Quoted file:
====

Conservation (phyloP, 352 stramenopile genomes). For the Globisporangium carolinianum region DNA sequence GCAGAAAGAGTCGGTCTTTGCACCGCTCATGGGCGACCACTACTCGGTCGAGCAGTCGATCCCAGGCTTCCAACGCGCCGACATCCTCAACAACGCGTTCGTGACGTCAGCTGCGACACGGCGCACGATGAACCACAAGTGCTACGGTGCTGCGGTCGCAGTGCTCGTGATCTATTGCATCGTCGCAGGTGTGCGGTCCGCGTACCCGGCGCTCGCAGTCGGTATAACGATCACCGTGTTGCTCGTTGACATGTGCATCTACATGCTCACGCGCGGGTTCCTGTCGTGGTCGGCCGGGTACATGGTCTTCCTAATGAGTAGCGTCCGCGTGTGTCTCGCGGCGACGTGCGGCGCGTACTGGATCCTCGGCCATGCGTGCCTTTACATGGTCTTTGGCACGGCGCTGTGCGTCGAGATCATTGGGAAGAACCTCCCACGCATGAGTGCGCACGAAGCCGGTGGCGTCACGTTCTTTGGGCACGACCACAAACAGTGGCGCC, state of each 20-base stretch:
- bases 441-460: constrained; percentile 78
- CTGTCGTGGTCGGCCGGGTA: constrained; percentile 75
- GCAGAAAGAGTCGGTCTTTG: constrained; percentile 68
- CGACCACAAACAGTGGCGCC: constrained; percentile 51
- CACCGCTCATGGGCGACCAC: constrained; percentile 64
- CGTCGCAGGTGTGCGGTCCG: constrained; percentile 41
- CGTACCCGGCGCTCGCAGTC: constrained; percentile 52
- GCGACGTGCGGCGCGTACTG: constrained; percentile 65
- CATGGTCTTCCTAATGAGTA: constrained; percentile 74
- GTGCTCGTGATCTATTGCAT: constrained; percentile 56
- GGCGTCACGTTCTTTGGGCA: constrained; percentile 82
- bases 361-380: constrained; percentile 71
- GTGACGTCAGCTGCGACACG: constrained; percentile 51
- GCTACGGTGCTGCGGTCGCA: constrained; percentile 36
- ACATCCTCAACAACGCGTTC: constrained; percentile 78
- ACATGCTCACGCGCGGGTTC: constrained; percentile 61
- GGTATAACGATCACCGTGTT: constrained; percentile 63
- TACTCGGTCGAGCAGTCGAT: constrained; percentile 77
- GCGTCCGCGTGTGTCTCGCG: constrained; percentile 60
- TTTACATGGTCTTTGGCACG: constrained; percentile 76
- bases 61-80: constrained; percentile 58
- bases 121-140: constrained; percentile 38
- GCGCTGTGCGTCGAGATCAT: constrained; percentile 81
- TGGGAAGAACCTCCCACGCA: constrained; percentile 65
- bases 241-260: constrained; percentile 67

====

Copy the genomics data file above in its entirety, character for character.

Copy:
Conservation (phyloP, 352 stramenopile genomes). For the Globisporangium carolinianum region DNA sequence GCAGAAAGAGTCGGTCTTTGCACCGCTCATGGGCGACCACTACTCGGTCGAGCAGTCGATCCCAGGCTTCCAACGCGCCGACATCCTCAACAACGCGTTCGTGACGTCAGCTGCGACACGGCGCACGATGAACCACAAGTGCTACGGTGCTGCGGTCGCAGTGCTCGTGATCTATTGCATCGTCGCAGGTGTGCGGTCCGCGTACCCGGCGCTCGCAGTCGGTATAACGATCACCGTGTTGCTCGTTGACATGTGCATCTACATGCTCACGCGCGGGTTCCTGTCGTGGTCGGCCGGGTACATGGTCTTCCTAATGAGTAGCGTCCGCGTGTGTCTCGCGGCGACGTGCGGCGCGTACTGGATCCTCGGCCATGCGTGCCTTTACATGGTCTTTGGCACGGCGCTGTGCGTCGAGATCATTGGGAAGAACCTCCCACGCATGAGTGCGCACGAAGCCGGTGGCGTCACGTTCTTTGGGCACGACCACAAACAGTGGCGCC, state of each 20-base stretch:
- bases 441-460: constrained; percentile 78
- CTGTCGTGGTCGGCCGGGTA: constrained; percentile 75
- GCAGAAAGAGTCGGTCTTTG: constrained; percentile 68
- CGACCACAAACAGTGGCGCC: constrained; percentile 51
- CACCGCTCATGGGCGACCAC: constrained; percentile 64
- CGTCGCAGGTGTGCGGTCCG: constrained; percentile 41
- CGTACCCGGCGCTCGCAGTC: constrained; percentile 52
- GCGACGTGCGGCGCGTACTG: constrained; percentile 65
- CATGGTCTTCCTAATGAGTA: constrained; percentile 74
- GTGCTCGTGATCTATTGCAT: constrained; percentile 56
- GGCGTCACGTTCTTTGGGCA: constrained; percentile 82
- bases 361-380: constrained; percentile 71
- GTGACGTCAGCTGCGACACG: constrained; percentile 51
- GCTACGGTGCTGCGGTCGCA: constrained; percentile 36
- ACATCCTCAACAACGCGTTC: constrained; percentile 78
- ACATGCTCACGCGCGGGTTC: constrained; percentile 61
- GGTATAACGATCACCGTGTT: constrained; percentile 63
- TACTCGGTCGAGCAGTCGAT: constrained; percentile 77
- GCGTCCGCGTGTGTCTCGCG: constrained; percentile 60
- TTTACATGGTCTTTGGCACG: constrained; percentile 76
- bases 61-80: constrained; percentile 58
- bases 121-140: constrained; percentile 38
- GCGCTGTGCGTCGAGATCAT: constrained; percentile 81
- TGGGAAGAACCTCCCACGCA: constrained; percentile 65
- bases 241-260: constrained; percentile 67